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MPAA launches its attack against P2P users

Written by Petteri Pyyny (Google+) @ 17 Nov 2004 0:47 User comments (7)

MPAA launches its attack against P2P users After years of waiting on the sidelines, the Movie Picture Association of America finally followed the RIAA's path and launched its full-blown attack against the American P2P users yesterday.
The organization that represents all major Hollywood movie studios declined to comment on how many individuals it had sued, but according to the reports at least 22 people have been sued in Denver and another 18 in St. Louis. Some reports suggest that also users in New York and Philadelphia were targeted. According to News24, at least four of the users sued in St. Louis were in possession of just one pirated movie each.

When asked about the scale of the attack, MPAA's director of worldwide anti-piracy operations, John Malcolm, said "It doesn't matter if it's 10 lawsuits or 500 lawsuits. The idea here is that there is no safe harbour."

So, it seems that movie studios have noticed how well the music industry's strategy of sueing your potential customers has worked and have decided to drag a couple of more teenagers to court. MPAA hasn't given any indication if it is prepared to settle the cases out of court or if it wants to go through the whole court process in order to set an example for other P2P users sharing movies.

Source: News24

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7 user comments

117.11.2004 1:45

Ah, yet another attack by the movie industry on a new technology, but the outcome will always be the exact same, they will HAVE to find a way to co-exist with the technology.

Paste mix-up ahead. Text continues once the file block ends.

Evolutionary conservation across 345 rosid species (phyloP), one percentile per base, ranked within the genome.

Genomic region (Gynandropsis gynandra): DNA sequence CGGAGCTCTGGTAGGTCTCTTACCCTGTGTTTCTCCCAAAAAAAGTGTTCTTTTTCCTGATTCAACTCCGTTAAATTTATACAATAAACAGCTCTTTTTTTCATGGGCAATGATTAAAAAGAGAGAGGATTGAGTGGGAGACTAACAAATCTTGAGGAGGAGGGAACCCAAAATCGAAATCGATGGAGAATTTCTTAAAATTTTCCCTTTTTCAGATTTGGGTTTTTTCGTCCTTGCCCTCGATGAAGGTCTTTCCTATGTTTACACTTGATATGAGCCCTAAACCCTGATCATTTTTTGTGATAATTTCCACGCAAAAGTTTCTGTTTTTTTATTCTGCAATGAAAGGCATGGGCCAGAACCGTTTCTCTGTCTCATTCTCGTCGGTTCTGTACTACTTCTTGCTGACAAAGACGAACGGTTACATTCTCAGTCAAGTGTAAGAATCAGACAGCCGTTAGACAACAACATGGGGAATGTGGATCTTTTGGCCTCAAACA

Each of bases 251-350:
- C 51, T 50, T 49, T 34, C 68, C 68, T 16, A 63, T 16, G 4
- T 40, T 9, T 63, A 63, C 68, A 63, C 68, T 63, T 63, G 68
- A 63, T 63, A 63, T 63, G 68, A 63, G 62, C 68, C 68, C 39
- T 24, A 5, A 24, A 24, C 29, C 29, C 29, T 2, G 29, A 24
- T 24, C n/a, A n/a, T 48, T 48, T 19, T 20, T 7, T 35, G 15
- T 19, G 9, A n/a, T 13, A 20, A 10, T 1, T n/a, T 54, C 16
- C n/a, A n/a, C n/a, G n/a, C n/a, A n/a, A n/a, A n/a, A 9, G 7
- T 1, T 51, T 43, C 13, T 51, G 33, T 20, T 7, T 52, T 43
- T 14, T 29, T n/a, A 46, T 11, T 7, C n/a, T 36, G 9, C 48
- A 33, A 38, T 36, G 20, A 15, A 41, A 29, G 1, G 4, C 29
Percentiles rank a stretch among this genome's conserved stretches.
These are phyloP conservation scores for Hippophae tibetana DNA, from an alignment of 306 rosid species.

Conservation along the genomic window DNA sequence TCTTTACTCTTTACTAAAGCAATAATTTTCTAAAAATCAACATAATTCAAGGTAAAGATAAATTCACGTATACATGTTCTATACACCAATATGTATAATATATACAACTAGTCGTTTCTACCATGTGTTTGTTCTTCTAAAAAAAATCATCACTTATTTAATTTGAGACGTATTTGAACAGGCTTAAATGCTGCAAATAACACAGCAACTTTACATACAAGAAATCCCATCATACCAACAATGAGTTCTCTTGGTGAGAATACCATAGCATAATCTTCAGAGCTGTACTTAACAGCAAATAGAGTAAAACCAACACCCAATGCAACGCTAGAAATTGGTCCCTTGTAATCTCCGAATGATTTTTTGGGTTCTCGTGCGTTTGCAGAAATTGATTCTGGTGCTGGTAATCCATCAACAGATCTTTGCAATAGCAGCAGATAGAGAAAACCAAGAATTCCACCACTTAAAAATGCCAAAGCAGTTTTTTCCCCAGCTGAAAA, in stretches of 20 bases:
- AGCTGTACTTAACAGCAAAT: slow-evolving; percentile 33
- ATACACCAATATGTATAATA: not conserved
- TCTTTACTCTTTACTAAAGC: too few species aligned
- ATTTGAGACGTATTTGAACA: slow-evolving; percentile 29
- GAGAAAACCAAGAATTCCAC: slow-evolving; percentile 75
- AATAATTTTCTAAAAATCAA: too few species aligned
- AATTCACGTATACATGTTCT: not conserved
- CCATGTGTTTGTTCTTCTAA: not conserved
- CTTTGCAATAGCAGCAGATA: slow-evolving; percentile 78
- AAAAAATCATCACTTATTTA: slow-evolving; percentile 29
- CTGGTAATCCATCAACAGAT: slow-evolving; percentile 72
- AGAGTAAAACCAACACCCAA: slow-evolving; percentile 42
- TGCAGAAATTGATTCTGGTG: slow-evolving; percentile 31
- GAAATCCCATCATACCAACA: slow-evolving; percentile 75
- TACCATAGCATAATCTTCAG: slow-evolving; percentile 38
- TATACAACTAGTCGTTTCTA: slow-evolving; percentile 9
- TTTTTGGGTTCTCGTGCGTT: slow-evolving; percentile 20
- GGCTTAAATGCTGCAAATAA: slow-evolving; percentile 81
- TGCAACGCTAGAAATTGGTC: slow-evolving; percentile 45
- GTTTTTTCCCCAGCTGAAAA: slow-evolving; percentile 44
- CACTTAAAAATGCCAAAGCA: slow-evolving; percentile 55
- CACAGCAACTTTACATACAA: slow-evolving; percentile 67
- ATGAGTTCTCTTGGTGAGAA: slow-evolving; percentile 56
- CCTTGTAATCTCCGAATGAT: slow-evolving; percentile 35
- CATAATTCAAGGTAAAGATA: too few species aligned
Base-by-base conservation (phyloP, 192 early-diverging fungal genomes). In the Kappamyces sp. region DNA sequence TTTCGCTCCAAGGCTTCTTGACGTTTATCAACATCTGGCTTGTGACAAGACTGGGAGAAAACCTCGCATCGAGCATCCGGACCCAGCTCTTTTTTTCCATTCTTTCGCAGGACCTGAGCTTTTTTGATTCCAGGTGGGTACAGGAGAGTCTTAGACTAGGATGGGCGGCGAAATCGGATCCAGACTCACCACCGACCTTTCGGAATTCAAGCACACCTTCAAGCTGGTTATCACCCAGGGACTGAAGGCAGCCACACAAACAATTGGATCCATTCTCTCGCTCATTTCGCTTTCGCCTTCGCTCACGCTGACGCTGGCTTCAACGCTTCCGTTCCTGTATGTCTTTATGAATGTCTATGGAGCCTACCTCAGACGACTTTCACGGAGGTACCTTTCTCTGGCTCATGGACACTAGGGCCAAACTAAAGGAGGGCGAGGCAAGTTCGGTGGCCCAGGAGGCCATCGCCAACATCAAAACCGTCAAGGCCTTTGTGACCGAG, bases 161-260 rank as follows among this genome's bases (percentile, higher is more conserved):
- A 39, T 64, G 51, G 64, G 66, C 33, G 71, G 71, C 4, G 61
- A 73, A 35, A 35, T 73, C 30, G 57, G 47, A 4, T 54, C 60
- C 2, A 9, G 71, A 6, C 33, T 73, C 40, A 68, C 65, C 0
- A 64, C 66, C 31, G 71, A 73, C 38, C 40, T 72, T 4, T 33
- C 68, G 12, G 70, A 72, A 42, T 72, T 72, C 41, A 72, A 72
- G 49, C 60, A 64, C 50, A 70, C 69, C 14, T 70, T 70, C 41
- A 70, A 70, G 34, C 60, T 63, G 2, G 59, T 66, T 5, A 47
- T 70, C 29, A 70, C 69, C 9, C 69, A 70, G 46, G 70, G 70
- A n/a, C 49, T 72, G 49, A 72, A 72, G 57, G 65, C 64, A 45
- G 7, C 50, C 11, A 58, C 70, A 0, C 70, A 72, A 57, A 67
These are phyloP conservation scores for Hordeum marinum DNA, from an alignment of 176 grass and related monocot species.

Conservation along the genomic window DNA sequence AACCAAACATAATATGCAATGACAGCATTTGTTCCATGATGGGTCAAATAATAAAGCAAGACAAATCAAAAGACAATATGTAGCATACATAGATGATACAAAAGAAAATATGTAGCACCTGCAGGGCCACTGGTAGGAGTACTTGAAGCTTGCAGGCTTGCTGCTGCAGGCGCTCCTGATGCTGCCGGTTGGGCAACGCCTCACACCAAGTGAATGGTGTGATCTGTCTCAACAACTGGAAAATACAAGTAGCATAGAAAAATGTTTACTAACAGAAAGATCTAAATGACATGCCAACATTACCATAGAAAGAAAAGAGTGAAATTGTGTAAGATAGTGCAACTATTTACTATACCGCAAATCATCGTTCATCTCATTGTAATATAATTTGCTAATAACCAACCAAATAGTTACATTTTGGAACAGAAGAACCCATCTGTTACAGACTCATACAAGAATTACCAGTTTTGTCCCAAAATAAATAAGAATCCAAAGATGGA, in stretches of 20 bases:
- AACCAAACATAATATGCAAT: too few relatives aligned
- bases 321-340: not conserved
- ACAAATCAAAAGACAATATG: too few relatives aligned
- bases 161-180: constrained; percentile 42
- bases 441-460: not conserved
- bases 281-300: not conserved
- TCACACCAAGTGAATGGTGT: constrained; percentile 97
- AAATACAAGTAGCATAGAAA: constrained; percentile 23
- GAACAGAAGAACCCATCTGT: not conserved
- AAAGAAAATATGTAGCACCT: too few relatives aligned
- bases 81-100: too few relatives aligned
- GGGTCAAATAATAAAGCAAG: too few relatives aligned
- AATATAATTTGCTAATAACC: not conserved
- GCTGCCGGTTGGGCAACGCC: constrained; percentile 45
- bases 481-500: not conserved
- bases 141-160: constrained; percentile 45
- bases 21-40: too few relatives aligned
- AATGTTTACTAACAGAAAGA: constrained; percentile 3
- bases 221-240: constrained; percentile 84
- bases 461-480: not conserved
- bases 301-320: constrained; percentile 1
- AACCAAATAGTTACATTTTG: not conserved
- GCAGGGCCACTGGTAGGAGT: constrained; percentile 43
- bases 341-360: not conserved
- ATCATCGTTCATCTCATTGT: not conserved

217.11.2004 8:06

Downhill Battle has just launched a counter attack to the efforts by MPAA and BSA called Kids Smell Bullshit at and There is a letter/photo contest for kids to write to BSA/MPAA to win an ipod mini and a wiki for building a balanced curriculum. Downhill Battle thinks that the filesharing issue is the most engaging issue for kids and they obviously are getting involved in fighting back the pro-business, self-interested groups.

317.11.2004 16:59

I wonder if any of those people the the MPAA is trying to sue were running any kind of ip filtering software(protowall,Peer Gaurdian)?

417.11.2004 20:55

I still want to know what networks are being targeted. Many people have suggested Bit Torrent as one of the likely targets, but I don't think there is anything to base that assumption on. I guess the reasoning is that Bit Torrent is the best way to get large files. They have been tight about information so far. Eventually it will come out. And there is no way in hell the MPAA wants to take these people to court. I wonder what the movie settlement amount will average? My guess, um, $10,000.

518.11.2004 10:17

well im not stupid enough to use p2p so i dont care- why doesnt these companies just back off or even better- why not use p2p to there advantage and find a way to sell movies thru p2p? like you can download a divx or VCD of a movie for say $5 and once you download it- its yours to keep.

618.11.2004 10:33

No problem of sueing in Holland! Hehehe =P

724.11.2004 1:06

Nope, not YET..just a matter of time zomertje

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